Where are the left-handed mice?
You may have noticed the recent glut of reviews of, and articles about, input devices at Macworld ; we’ve reviewed nearly 20 new keyboards and mice and even ran a feature on ergonomics. However, one thing that stands out—at least to a particular segment of our readers—is that many of the mice we’ve reviewed don’t come in left-hand versions.
This isn’t a new phenomenon. Southpaws have long bemoaned the fact that as mouse manufacturers have concentrated more and more on comfort and ergonomics, fewer and fewer of these “new and improved” mice have been usable with the left hand.
A big reason for this is simple economics. I spoke with a representative for Logitech, the US’s top mouse vendor—and a company with a left-handed CEO. The representative explained that the costs of manufacturing left-handed versions of ergonomic mice are quite substantial. Although you might think that you could just slap the parts into a differently-shaped shell, it’s actually a much more complex process than that. In order to fit in a left-handed design, many of the mouse’s internal components need to be completely redesigned as mirror images of the right-handed versions and then manufactured separately—an expensive procedure.
Still, companies do expensive things all the time—have you seen the $300 iPod cases out there? As long as a product sells well enough to be viable, some company will be happy to make it. But there’s the rub: only 9 to 11 percent of people in the U.S. are left-handed, making the left-hand mouse market just over one-tenth the size of that for righties. And on top of that, Logitech’s research indicates that a good number of left-handers actually choose to use a right-handed mouse. In other words, the actual market for left-handed mice is quite small.
(As a side note, I was curious why a left-hander would choose to use a right-hand mouse. In talking to both Logitech and a number of left-handed individuals, I got a range of reasons. Some people do so because the selection of left-handed mice is so poor. Some do so because of their work environment: right-hand-focused work areas make left-hand mousing uncomfortable. On the other hand [no pun intended], some lefties prefer to mouse with their right hand for productivity reasons—so they can, for example, keep their left hand, and their left-hand work area, free for writing.)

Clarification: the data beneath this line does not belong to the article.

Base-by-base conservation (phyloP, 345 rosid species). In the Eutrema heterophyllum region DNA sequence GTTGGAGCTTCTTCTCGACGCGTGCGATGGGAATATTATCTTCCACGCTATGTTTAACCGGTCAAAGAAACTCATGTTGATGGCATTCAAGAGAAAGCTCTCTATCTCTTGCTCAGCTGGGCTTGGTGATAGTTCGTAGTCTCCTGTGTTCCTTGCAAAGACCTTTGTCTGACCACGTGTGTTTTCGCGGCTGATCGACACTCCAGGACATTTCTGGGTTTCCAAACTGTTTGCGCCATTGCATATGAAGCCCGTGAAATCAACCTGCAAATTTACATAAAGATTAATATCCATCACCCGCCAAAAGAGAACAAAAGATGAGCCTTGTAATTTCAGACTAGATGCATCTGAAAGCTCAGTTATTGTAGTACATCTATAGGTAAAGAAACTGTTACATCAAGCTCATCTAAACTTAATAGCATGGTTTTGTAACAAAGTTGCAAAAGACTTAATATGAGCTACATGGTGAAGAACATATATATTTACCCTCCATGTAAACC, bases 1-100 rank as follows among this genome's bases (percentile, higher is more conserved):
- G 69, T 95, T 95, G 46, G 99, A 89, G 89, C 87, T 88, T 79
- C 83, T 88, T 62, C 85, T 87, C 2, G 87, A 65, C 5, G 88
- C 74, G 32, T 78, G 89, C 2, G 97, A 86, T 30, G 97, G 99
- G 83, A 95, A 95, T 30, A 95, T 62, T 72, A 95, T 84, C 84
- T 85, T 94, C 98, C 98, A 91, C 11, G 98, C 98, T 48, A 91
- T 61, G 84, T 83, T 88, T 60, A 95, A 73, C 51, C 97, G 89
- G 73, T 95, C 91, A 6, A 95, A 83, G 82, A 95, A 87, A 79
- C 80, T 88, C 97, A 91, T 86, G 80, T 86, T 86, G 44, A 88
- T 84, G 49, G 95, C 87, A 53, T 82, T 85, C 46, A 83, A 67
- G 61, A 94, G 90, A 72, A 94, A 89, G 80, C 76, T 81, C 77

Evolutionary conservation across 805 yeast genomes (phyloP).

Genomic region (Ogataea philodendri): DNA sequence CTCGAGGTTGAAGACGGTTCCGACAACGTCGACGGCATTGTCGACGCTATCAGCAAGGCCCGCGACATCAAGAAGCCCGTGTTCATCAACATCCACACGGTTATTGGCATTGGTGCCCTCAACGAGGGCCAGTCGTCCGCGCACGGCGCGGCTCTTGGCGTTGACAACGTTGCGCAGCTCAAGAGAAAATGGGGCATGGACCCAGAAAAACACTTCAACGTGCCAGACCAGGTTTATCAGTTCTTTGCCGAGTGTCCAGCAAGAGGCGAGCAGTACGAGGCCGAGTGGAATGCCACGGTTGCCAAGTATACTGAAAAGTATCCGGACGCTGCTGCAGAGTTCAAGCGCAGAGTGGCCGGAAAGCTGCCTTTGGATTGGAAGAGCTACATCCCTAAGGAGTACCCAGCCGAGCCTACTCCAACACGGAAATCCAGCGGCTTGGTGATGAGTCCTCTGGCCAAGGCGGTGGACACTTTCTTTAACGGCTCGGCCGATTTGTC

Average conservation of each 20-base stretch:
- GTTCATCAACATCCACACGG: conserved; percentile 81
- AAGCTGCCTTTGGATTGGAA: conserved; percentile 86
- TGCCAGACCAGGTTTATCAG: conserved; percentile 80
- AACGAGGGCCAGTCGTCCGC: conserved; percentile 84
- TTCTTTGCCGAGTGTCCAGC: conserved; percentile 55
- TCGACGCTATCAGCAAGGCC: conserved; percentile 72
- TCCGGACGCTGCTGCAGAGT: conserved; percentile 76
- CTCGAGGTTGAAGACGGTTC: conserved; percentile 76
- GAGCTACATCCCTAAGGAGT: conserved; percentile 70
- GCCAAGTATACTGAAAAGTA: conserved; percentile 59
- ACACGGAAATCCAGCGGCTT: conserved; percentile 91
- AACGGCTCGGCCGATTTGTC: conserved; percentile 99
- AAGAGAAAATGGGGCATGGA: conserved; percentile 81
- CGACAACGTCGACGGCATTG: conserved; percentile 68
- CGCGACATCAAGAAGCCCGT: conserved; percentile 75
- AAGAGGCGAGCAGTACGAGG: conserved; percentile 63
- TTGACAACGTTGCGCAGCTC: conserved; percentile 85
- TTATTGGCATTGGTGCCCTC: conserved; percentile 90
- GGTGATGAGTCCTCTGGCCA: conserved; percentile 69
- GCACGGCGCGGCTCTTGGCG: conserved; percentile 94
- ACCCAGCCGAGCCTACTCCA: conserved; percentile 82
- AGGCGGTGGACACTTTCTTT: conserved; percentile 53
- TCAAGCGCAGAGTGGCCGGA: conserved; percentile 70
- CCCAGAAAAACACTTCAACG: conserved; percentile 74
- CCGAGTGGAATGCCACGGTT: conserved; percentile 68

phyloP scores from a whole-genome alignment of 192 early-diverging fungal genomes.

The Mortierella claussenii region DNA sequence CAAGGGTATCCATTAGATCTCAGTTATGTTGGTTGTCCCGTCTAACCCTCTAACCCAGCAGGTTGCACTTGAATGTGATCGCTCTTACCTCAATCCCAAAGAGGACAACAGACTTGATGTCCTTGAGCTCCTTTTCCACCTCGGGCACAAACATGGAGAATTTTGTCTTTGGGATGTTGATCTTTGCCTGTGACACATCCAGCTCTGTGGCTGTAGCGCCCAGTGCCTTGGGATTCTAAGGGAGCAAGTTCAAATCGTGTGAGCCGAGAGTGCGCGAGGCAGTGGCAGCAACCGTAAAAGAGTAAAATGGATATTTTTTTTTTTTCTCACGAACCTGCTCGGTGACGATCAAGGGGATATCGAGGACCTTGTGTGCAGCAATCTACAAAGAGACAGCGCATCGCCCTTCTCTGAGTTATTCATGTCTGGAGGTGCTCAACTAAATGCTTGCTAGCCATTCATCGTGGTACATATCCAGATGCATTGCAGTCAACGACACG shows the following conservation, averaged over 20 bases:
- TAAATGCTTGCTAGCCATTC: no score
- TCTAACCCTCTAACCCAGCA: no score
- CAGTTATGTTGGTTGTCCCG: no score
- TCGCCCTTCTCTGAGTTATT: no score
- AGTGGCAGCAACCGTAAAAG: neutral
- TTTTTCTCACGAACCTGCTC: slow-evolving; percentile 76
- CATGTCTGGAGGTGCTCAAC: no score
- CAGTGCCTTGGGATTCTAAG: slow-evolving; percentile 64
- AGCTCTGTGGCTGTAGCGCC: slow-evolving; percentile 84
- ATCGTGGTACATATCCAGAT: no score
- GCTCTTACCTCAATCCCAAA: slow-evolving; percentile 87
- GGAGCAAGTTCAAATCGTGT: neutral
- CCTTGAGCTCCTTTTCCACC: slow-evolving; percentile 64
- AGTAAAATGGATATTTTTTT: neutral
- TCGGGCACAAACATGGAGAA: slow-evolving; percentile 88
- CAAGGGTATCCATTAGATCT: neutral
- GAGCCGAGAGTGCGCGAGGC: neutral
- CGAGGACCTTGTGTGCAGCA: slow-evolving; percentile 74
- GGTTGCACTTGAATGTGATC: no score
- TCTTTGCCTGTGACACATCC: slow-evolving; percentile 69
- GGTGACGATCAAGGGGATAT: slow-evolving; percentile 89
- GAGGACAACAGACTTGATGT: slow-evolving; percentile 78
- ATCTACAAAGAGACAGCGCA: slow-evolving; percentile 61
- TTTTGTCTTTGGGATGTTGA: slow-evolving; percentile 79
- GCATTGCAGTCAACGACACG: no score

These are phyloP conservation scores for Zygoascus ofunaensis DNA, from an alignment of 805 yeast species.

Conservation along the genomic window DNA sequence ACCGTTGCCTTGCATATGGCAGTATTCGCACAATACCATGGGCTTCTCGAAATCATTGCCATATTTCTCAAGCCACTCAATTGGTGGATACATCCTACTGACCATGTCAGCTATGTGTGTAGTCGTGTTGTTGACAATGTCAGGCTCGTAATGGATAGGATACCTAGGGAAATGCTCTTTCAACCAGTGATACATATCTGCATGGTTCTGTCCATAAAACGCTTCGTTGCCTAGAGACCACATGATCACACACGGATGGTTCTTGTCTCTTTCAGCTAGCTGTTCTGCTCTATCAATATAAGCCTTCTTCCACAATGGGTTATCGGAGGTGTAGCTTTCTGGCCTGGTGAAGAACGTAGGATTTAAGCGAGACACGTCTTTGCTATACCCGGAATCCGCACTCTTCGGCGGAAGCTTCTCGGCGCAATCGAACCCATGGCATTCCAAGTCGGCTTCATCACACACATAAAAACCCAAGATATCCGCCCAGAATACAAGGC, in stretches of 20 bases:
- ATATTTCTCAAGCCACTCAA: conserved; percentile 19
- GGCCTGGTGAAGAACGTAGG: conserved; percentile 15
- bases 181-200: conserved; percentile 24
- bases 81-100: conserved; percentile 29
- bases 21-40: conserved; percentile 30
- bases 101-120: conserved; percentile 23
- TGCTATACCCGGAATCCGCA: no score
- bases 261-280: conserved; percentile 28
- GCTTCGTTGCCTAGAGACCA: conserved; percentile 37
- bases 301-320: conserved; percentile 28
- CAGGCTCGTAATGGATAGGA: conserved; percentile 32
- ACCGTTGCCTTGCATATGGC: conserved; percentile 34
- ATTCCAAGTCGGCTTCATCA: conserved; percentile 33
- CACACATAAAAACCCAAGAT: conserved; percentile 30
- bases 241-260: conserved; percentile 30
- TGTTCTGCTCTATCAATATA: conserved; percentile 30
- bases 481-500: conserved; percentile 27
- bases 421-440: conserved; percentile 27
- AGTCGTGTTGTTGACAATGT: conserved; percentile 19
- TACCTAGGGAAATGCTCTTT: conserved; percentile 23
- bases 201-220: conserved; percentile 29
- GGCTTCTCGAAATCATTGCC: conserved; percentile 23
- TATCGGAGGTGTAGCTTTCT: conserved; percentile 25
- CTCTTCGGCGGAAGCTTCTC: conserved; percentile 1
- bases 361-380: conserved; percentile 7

Some users have also been disappointed to find that the mice that do get retooled for lefties are generally in the middle or upper-middle of a company’s product line, rather than the really nice models at the top. From talking with various vendors, this is also an economic decision, as they’re restricted to “converting” the models that are likely to be the biggest sellers in order to recoup the costs of production. Unfortunately, the top-selling mice are rarely the top-of-the-line products; rather, they’re the reasonably-priced models that are still nice enough and offer enough features that they’re worth upgrading to.
That said, there are a few good mice out there for left-handers. Logitech’s $60 MX610 Left-Hand Laser Cordless Mouse is nearly identical to the excellent MX 600 included in the Cordless Desktop S 530 Laser I reviewed in the January 2007 issue of Macworld . Contour Design’s $110 Perfit Mouse Optical is an ergonomic mouse available not only for lefties, but also in sizes for small, medium, large, and extra-large hands. And my personal favorite pointing device, Kensington’s $100 Expert Mouse trackball, is handedness-independent. Finally, many tablets—which I’ll talk about in an upcoming Editors’ Notes entry—can be used equally well with either hand. UPDATE December 8, 2006, 2:00pm: Added mention of the author’s favorite pointing device, which he mysteriously forgot to include originally.